Saturday, June 28, 2008

Observations from a Bangkok bar

An email and a story to my daughter in the U.S.

Hi My Dear,

I really enjoyed awakening to your long email this morning. It is about 7 am here in Bangkok and yesterday I spent the whole afternoon and much of the evening in a bar. Sounds rather unwholesome, I know, but I was catching up with a friend who used to work in Singapore and has been in China for the last three years. When he went to China we didn’t see each other very much, but we occasionally exchanged emails or phone calls. He is a senior VP of engineering and works for a large U.S. company. He was visiting his company’s facility in a town about two hours from Bangkok.

If you don’t mind this little side story I’ll go ahead and explain:

For a start, I was really pissed off at this guy. Originally our plan was to get together for dinner Friday night. He told me he planned an early get away from work and would drive to Bangkok to arrive in the early evening. Well, Friday evening arrived and I sent him an SMS to ask what time he would be into town. He wrote back simply “9pm” which was about four hours past the time he originally told me. So I wrote back simply “OK, just sms me when you get here”. To which he wrote back that he was going to be in a conference call with the company’s people in the U.S.and that Saturday would be better. (Which obviously meant his last sms noting 9pm was out of the question to begin with. Long story short, he wasn’t going to make it to town because a quick calculation told me that it was only 6 am in Minnesota when he wrote that. I was pissed off because he hadn’t been candid with me and because he hadn't let me know sooner that we wouldn’t be able to meet up that evening. In fact, I was so pissed off I mentioned in an email to Veronica what a “dick” the guy was. In any case, I simply replied to him to just let me know by sms if he made it to town and I would try to catch up with him.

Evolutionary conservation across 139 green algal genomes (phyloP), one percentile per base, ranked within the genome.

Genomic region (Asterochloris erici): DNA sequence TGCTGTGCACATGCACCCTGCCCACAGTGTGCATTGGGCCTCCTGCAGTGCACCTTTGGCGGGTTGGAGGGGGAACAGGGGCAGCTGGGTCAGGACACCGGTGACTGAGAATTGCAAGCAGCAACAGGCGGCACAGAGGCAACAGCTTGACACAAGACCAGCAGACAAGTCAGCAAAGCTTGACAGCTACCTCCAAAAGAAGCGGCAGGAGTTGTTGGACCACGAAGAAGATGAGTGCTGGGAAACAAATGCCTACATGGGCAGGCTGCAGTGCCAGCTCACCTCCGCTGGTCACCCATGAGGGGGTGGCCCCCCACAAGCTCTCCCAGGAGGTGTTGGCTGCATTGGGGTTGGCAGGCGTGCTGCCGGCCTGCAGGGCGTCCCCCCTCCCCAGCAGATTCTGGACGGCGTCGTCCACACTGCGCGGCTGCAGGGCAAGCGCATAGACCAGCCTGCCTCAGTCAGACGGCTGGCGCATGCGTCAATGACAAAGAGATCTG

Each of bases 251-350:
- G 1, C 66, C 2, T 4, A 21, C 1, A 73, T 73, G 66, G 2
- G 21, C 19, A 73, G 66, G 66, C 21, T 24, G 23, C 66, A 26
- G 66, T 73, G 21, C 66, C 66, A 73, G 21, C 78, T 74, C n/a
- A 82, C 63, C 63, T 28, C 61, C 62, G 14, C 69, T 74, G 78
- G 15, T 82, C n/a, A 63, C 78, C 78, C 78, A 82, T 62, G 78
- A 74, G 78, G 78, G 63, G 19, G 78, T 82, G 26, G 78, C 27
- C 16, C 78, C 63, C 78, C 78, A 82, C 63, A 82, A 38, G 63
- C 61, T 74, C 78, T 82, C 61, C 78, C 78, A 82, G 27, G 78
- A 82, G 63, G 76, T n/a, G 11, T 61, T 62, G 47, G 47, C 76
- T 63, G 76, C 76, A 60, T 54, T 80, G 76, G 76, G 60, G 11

So Saturday rolls in and about 1 pm I get an sms from him that he is in a bar down the street from our apartment here in BK. I was just finishing up some work so I wrote back that I would join him when I could. I got there about an hour later and there he sat, in a crowded and noisy bar, on the edge facing the street on a hot muggy Saturday afternoon, drinking beer and watching that special circus parade of Bangkok people in a bar area on a weekend. I can tell you that it is not a bad sport. The array of people that go by is as rich as it can get, almost better then people watching in an airport. It includes all of tourists, the beggars, and the street hawkers selling everything from woven baskets, handmade brooms, tourist trinkets and novelties, to locally sewn cheap clothes, and roasted insects sold as the local delicacy (which you have already experienced in Phuket). The street hawkers are pursuing the tourists and local trade that crowd the streets. By “local trade” I refer to the hookers that are everywhere. These include the sometimes garish, but often gorgeous kathoeys (transgenders). In many of the bars there are more members of the local trade then there are potential customers in this off-season time.